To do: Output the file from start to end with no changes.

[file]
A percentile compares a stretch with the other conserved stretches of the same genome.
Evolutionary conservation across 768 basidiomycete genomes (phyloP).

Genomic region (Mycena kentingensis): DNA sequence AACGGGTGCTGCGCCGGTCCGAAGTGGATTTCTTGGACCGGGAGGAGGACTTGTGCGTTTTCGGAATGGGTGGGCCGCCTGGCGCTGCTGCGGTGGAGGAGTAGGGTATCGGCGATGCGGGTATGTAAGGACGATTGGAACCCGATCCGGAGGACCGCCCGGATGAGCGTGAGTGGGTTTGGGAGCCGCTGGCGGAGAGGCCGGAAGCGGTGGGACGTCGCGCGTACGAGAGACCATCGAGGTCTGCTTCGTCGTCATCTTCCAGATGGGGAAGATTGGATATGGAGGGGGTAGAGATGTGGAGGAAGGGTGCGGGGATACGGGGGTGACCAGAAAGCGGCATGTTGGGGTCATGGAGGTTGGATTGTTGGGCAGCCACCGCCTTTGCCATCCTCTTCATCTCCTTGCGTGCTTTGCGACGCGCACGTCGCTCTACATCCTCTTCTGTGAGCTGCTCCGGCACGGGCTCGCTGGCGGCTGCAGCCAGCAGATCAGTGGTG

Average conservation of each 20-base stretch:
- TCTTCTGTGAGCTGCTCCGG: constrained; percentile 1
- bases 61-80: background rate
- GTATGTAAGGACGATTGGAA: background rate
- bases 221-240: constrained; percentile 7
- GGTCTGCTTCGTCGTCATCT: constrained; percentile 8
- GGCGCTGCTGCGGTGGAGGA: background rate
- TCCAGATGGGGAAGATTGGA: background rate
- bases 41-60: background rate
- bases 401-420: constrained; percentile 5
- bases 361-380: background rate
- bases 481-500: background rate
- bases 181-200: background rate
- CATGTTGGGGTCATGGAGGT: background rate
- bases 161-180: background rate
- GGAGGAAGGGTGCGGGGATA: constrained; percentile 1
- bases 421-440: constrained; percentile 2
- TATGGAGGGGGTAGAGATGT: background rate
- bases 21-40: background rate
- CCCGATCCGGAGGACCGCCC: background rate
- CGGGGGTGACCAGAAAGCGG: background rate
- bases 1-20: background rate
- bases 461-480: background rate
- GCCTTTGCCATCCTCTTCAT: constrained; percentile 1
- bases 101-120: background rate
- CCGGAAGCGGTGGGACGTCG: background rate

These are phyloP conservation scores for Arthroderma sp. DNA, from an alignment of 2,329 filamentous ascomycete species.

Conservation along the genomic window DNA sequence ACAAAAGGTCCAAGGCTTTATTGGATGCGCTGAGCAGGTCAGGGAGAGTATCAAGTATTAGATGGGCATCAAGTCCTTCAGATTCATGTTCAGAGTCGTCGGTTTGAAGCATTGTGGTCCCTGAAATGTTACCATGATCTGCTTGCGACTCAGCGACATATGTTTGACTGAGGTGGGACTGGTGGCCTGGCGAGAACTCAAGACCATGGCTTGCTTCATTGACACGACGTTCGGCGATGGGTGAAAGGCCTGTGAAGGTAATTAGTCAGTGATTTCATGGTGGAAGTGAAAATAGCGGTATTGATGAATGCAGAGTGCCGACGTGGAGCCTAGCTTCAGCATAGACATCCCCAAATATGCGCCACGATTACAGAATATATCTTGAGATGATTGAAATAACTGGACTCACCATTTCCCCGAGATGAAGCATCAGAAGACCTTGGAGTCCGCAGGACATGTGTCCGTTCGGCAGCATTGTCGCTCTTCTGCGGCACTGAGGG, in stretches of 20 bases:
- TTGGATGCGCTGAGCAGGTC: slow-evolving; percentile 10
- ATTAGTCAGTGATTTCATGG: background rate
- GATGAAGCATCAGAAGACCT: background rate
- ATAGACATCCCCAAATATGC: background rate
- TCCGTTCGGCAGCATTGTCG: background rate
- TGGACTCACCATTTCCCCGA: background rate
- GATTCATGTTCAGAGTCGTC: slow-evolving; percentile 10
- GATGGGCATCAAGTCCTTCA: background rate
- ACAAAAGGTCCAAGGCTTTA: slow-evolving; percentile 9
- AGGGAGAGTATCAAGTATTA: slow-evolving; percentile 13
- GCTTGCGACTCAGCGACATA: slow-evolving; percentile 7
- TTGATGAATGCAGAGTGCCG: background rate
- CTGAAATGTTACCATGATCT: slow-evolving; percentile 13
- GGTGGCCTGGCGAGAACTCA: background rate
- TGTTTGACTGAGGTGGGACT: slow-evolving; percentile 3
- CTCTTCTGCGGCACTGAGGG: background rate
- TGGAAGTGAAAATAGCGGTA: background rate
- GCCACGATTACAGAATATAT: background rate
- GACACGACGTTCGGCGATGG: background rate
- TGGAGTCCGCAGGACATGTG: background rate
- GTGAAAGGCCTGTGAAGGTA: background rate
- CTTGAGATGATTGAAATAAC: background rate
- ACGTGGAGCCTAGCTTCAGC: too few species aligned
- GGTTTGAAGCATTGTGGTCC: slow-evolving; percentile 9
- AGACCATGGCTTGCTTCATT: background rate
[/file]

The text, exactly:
A percentile compares a stretch with the other conserved stretches of the same genome.
Evolutionary conservation across 768 basidiomycete genomes (phyloP).

Genomic region (Mycena kentingensis): DNA sequence AACGGGTGCTGCGCCGGTCCGAAGTGGATTTCTTGGACCGGGAGGAGGACTTGTGCGTTTTCGGAATGGGTGGGCCGCCTGGCGCTGCTGCGGTGGAGGAGTAGGGTATCGGCGATGCGGGTATGTAAGGACGATTGGAACCCGATCCGGAGGACCGCCCGGATGAGCGTGAGTGGGTTTGGGAGCCGCTGGCGGAGAGGCCGGAAGCGGTGGGACGTCGCGCGTACGAGAGACCATCGAGGTCTGCTTCGTCGTCATCTTCCAGATGGGGAAGATTGGATATGGAGGGGGTAGAGATGTGGAGGAAGGGTGCGGGGATACGGGGGTGACCAGAAAGCGGCATGTTGGGGTCATGGAGGTTGGATTGTTGGGCAGCCACCGCCTTTGCCATCCTCTTCATCTCCTTGCGTGCTTTGCGACGCGCACGTCGCTCTACATCCTCTTCTGTGAGCTGCTCCGGCACGGGCTCGCTGGCGGCTGCAGCCAGCAGATCAGTGGTG

Average conservation of each 20-base stretch:
- TCTTCTGTGAGCTGCTCCGG: constrained; percentile 1
- bases 61-80: background rate
- GTATGTAAGGACGATTGGAA: background rate
- bases 221-240: constrained; percentile 7
- GGTCTGCTTCGTCGTCATCT: constrained; percentile 8
- GGCGCTGCTGCGGTGGAGGA: background rate
- TCCAGATGGGGAAGATTGGA: background rate
- bases 41-60: background rate
- bases 401-420: constrained; percentile 5
- bases 361-380: background rate
- bases 481-500: background rate
- bases 181-200: background rate
- CATGTTGGGGTCATGGAGGT: background rate
- bases 161-180: background rate
- GGAGGAAGGGTGCGGGGATA: constrained; percentile 1
- bases 421-440: constrained; percentile 2
- TATGGAGGGGGTAGAGATGT: background rate
- bases 21-40: background rate
- CCCGATCCGGAGGACCGCCC: background rate
- CGGGGGTGACCAGAAAGCGG: background rate
- bases 1-20: background rate
- bases 461-480: background rate
- GCCTTTGCCATCCTCTTCAT: constrained; percentile 1
- bases 101-120: background rate
- CCGGAAGCGGTGGGACGTCG: background rate

These are phyloP conservation scores for Arthroderma sp. DNA, from an alignment of 2,329 filamentous ascomycete species.

Conservation along the genomic window DNA sequence ACAAAAGGTCCAAGGCTTTATTGGATGCGCTGAGCAGGTCAGGGAGAGTATCAAGTATTAGATGGGCATCAAGTCCTTCAGATTCATGTTCAGAGTCGTCGGTTTGAAGCATTGTGGTCCCTGAAATGTTACCATGATCTGCTTGCGACTCAGCGACATATGTTTGACTGAGGTGGGACTGGTGGCCTGGCGAGAACTCAAGACCATGGCTTGCTTCATTGACACGACGTTCGGCGATGGGTGAAAGGCCTGTGAAGGTAATTAGTCAGTGATTTCATGGTGGAAGTGAAAATAGCGGTATTGATGAATGCAGAGTGCCGACGTGGAGCCTAGCTTCAGCATAGACATCCCCAAATATGCGCCACGATTACAGAATATATCTTGAGATGATTGAAATAACTGGACTCACCATTTCCCCGAGATGAAGCATCAGAAGACCTTGGAGTCCGCAGGACATGTGTCCGTTCGGCAGCATTGTCGCTCTTCTGCGGCACTGAGGG, in stretches of 20 bases:
- TTGGATGCGCTGAGCAGGTC: slow-evolving; percentile 10
- ATTAGTCAGTGATTTCATGG: background rate
- GATGAAGCATCAGAAGACCT: background rate
- ATAGACATCCCCAAATATGC: background rate
- TCCGTTCGGCAGCATTGTCG: background rate
- TGGACTCACCATTTCCCCGA: background rate
- GATTCATGTTCAGAGTCGTC: slow-evolving; percentile 10
- GATGGGCATCAAGTCCTTCA: background rate
- ACAAAAGGTCCAAGGCTTTA: slow-evolving; percentile 9
- AGGGAGAGTATCAAGTATTA: slow-evolving; percentile 13
- GCTTGCGACTCAGCGACATA: slow-evolving; percentile 7
- TTGATGAATGCAGAGTGCCG: background rate
- CTGAAATGTTACCATGATCT: slow-evolving; percentile 13
- GGTGGCCTGGCGAGAACTCA: background rate
- TGTTTGACTGAGGTGGGACT: slow-evolving; percentile 3
- CTCTTCTGCGGCACTGAGGG: background rate
- TGGAAGTGAAAATAGCGGTA: background rate
- GCCACGATTACAGAATATAT: background rate
- GACACGACGTTCGGCGATGG: background rate
- TGGAGTCCGCAGGACATGTG: background rate
- GTGAAAGGCCTGTGAAGGTA: background rate
- CTTGAGATGATTGAAATAAC: background rate
- ACGTGGAGCCTAGCTTCAGC: too few species aligned
- GGTTTGAAGCATTGTGGTCC: slow-evolving; percentile 9
- AGACCATGGCTTGCTTCATT: background rate